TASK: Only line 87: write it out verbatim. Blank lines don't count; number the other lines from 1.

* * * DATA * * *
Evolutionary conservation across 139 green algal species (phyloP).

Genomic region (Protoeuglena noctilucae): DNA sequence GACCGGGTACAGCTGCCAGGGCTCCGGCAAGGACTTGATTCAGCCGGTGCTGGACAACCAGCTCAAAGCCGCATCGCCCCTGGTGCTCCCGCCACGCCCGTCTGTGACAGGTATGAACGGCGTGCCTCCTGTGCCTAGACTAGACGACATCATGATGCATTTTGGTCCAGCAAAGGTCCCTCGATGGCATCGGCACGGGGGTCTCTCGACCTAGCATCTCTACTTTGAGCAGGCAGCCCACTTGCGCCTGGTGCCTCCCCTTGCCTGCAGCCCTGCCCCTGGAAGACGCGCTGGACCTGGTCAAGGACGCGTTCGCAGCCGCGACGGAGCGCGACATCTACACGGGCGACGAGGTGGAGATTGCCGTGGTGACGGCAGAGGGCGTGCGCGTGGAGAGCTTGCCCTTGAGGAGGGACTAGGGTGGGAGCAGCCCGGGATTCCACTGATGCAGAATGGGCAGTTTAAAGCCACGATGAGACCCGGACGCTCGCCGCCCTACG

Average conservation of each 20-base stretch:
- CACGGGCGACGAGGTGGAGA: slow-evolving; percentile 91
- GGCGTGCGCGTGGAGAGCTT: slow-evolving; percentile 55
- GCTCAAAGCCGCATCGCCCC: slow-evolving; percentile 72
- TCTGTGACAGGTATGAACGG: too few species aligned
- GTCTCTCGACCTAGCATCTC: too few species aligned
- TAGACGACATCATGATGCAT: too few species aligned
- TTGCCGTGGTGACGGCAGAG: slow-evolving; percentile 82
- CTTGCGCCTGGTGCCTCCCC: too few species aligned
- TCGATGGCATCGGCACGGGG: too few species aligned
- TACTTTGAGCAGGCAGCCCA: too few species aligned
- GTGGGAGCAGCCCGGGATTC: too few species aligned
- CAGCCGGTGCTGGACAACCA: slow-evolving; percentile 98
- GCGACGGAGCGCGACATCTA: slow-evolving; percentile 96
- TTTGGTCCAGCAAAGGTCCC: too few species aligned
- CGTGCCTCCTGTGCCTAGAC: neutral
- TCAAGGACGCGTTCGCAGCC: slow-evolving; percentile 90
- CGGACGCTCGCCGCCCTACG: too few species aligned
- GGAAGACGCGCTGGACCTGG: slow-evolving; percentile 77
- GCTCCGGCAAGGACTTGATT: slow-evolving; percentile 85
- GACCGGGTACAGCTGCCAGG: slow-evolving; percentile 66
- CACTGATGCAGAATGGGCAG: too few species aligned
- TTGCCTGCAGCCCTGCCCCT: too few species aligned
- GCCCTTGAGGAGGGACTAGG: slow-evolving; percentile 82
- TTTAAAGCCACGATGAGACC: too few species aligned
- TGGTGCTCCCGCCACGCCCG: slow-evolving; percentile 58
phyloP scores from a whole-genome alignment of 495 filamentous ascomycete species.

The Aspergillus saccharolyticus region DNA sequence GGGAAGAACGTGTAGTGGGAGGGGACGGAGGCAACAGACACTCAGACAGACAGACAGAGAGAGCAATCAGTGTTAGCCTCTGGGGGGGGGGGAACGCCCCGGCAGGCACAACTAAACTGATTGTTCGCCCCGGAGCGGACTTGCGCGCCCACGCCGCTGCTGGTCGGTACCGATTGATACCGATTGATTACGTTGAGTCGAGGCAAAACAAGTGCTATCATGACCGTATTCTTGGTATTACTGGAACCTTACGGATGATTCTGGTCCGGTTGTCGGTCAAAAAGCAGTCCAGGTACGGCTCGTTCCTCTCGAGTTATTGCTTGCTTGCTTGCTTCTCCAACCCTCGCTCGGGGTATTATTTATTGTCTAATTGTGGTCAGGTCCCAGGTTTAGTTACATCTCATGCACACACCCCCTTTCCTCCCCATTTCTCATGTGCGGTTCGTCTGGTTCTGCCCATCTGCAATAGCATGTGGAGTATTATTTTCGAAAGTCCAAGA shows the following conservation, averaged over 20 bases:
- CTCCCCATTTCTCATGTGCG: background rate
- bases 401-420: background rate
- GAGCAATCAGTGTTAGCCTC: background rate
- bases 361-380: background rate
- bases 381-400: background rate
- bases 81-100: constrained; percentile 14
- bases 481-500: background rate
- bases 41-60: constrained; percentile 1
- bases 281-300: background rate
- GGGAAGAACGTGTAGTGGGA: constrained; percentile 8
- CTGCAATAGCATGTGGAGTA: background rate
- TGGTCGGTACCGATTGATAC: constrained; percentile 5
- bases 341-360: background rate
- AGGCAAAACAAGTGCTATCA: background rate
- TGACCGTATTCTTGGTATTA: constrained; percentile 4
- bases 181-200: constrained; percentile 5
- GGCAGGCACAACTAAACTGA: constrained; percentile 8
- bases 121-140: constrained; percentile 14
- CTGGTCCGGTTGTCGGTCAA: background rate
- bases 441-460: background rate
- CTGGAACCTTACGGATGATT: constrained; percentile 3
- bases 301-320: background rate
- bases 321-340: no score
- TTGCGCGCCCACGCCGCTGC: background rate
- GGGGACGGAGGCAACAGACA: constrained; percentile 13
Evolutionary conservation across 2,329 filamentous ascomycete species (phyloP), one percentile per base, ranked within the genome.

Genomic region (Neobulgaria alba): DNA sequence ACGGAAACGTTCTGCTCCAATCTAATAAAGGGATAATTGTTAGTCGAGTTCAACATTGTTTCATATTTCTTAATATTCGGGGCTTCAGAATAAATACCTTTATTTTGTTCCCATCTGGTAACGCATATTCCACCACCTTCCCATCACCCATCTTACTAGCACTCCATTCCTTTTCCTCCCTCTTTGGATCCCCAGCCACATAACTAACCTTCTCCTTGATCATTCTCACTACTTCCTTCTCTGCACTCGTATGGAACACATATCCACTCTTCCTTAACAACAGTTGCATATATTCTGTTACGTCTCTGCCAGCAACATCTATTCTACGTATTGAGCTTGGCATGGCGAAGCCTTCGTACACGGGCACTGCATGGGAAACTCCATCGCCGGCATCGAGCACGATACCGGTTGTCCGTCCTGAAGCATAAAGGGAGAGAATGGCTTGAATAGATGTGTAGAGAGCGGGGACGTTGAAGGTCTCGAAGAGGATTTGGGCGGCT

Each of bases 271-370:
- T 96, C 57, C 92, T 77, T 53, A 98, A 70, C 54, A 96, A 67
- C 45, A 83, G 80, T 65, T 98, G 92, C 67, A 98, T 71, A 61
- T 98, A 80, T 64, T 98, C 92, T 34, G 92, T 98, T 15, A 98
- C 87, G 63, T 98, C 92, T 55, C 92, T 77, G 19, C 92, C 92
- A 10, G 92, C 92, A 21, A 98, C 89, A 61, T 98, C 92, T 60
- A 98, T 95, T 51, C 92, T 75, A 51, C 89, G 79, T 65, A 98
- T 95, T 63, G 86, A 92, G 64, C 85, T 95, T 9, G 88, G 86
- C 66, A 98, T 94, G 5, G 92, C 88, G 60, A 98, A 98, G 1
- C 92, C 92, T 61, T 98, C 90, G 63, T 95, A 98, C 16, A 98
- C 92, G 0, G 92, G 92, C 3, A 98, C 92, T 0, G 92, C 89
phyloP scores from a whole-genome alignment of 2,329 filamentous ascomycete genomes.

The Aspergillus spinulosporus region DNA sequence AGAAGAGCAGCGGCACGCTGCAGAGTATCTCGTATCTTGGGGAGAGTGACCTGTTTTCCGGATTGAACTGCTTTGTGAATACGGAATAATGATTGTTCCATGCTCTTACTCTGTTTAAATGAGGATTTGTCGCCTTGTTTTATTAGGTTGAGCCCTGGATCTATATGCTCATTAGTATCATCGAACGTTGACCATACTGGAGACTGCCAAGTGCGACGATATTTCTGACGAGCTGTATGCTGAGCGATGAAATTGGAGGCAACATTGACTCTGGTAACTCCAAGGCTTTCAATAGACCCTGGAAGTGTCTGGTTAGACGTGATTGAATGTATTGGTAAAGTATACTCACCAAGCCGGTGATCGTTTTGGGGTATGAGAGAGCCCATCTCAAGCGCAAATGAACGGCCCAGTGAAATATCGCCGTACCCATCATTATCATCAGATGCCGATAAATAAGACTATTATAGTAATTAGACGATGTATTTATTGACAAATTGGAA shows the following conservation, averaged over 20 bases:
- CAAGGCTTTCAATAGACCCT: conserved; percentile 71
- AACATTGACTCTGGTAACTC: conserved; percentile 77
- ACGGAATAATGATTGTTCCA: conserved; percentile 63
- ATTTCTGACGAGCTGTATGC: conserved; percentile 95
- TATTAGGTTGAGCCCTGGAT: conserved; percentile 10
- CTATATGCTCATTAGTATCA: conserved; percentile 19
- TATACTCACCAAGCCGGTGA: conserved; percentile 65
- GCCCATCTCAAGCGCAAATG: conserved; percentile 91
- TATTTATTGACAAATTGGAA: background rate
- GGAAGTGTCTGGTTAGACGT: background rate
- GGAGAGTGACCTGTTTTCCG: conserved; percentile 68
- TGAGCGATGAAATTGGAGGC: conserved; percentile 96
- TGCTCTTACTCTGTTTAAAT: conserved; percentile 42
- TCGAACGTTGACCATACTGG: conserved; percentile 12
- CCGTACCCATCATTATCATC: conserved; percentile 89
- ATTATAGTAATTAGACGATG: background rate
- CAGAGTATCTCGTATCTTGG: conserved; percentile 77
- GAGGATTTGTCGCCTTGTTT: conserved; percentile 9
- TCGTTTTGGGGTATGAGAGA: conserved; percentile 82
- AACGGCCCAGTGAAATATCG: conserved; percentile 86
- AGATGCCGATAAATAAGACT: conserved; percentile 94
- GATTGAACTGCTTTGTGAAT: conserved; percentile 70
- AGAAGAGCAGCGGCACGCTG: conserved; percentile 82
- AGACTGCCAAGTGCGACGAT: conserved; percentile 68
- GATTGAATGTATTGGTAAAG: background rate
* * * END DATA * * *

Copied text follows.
- CAGAGTATCTCGTATCTTGG: conserved; percentile 77